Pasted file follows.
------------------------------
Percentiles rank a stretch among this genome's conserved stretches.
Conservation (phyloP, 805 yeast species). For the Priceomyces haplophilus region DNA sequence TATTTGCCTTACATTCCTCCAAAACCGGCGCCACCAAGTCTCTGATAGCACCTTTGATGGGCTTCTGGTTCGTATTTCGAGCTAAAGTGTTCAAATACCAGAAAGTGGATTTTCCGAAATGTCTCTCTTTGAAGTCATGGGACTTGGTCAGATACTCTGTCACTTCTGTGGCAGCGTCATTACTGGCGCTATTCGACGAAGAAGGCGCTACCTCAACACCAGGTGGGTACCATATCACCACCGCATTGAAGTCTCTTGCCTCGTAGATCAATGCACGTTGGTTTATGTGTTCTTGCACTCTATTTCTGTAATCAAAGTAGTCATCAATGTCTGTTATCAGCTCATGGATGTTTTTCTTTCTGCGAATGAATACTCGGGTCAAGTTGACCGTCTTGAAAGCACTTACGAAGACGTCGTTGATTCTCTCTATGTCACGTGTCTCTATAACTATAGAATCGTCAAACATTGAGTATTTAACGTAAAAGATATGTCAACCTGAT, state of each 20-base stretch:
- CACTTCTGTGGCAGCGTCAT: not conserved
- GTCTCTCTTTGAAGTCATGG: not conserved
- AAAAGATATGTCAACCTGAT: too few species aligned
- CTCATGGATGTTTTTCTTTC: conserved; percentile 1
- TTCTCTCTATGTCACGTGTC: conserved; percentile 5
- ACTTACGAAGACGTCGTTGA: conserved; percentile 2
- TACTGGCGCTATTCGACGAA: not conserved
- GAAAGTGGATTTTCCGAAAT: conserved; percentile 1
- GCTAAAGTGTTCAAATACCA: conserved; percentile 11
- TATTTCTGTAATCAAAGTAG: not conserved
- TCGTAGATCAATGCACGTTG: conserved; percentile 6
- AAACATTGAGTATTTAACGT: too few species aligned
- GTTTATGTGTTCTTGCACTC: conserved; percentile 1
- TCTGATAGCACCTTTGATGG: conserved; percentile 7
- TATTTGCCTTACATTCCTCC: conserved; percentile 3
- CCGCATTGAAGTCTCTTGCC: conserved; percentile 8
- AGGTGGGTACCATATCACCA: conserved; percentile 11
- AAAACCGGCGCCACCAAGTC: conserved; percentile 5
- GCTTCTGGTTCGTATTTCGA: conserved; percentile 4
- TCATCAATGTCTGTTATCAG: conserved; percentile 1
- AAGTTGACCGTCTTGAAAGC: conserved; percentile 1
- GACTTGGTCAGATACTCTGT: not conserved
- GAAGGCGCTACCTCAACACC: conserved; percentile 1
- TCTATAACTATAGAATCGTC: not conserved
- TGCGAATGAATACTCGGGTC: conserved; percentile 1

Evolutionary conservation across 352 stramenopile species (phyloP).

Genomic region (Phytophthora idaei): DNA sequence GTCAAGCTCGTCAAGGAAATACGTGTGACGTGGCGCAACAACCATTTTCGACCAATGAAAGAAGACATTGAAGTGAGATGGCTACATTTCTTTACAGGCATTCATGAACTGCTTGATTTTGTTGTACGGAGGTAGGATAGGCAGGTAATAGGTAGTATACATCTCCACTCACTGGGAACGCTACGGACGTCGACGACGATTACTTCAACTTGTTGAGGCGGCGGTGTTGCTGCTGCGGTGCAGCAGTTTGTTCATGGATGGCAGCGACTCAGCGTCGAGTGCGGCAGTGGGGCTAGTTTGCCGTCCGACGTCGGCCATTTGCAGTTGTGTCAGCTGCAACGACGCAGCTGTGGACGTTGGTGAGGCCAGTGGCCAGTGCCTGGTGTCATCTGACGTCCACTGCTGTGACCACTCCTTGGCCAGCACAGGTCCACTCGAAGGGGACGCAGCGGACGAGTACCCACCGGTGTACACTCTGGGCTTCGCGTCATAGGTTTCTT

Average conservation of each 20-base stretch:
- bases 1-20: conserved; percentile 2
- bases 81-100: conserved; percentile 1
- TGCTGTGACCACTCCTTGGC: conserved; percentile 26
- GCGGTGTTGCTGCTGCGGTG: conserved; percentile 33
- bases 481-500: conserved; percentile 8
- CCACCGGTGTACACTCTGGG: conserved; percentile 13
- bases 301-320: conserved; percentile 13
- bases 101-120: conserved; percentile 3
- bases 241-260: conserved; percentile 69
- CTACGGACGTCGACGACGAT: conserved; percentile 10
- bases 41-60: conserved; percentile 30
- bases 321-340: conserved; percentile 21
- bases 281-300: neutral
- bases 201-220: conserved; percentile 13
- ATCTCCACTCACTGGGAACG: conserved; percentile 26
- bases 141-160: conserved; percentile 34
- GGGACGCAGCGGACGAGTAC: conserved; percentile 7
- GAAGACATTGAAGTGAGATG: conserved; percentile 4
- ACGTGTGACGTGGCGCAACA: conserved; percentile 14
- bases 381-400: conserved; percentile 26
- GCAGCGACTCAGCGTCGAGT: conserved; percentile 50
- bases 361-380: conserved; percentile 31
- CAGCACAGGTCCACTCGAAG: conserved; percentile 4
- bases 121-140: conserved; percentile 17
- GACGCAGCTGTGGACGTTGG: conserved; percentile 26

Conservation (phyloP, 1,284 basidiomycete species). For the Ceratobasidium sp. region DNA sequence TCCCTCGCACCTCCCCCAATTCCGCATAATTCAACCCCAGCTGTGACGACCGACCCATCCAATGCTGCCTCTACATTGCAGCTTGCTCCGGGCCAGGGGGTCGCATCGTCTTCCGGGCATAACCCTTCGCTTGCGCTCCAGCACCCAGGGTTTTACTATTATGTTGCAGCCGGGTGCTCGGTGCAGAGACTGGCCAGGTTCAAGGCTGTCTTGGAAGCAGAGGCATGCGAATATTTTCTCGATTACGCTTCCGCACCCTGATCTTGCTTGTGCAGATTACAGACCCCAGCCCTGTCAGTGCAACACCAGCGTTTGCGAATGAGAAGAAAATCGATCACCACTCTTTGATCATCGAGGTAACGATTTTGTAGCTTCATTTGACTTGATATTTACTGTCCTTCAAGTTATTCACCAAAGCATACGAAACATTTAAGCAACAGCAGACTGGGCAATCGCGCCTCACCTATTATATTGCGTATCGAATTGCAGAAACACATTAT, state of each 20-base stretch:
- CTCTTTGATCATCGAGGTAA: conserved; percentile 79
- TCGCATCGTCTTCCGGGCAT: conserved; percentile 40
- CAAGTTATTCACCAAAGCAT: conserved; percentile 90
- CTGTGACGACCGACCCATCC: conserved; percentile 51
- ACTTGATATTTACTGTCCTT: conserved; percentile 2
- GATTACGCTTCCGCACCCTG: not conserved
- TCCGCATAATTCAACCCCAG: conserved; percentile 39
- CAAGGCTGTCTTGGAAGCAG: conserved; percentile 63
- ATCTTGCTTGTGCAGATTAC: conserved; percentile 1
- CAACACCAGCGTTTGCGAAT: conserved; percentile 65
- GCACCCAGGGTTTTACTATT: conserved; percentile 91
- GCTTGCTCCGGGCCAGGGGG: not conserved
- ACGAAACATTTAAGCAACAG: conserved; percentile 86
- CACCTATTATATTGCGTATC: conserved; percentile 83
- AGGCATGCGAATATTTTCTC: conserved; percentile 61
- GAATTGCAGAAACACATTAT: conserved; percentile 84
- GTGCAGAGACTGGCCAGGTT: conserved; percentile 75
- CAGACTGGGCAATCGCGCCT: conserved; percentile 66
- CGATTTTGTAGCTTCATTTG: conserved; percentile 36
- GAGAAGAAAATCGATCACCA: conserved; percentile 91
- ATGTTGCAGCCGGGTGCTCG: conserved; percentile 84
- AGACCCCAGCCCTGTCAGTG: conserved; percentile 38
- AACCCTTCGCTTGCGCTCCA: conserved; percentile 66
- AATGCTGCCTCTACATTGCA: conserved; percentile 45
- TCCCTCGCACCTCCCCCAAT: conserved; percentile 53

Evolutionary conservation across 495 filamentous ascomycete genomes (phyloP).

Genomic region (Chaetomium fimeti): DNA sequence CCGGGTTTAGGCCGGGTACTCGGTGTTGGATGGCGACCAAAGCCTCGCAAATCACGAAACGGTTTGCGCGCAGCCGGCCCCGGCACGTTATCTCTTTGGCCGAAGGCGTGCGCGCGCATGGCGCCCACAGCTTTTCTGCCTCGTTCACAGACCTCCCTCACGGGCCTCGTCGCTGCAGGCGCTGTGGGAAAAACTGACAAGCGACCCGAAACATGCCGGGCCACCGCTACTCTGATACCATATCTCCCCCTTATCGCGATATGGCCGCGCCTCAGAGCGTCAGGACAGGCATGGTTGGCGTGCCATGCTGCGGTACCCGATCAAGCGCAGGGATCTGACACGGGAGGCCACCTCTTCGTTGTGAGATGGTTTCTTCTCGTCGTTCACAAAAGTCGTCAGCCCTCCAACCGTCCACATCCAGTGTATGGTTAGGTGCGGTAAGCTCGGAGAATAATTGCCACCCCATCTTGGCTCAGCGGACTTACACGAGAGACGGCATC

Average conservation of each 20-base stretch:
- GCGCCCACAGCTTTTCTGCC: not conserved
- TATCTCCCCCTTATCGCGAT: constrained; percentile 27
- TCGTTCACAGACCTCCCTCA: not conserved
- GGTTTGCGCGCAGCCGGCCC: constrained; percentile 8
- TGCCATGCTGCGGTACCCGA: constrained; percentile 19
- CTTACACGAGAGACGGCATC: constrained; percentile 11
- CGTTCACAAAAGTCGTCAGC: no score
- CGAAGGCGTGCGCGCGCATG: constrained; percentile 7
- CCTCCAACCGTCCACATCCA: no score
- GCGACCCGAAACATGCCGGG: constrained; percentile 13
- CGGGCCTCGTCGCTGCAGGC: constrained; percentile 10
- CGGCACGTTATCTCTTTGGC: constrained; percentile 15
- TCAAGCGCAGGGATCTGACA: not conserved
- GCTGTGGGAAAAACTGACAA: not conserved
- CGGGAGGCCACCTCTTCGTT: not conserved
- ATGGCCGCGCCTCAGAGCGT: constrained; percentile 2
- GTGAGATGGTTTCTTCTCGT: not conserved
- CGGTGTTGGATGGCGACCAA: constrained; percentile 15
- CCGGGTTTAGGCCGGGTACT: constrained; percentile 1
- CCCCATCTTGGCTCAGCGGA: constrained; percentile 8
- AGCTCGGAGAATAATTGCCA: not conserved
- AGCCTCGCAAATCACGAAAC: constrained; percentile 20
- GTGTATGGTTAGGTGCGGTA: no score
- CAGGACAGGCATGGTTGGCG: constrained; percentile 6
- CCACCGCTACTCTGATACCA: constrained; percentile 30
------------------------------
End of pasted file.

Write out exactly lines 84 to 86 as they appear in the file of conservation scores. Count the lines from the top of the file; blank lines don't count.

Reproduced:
Average conservation of each 20-base stretch:
- GCGCCCACAGCTTTTCTGCC: not conserved
- TATCTCCCCCTTATCGCGAT: constrained; percentile 27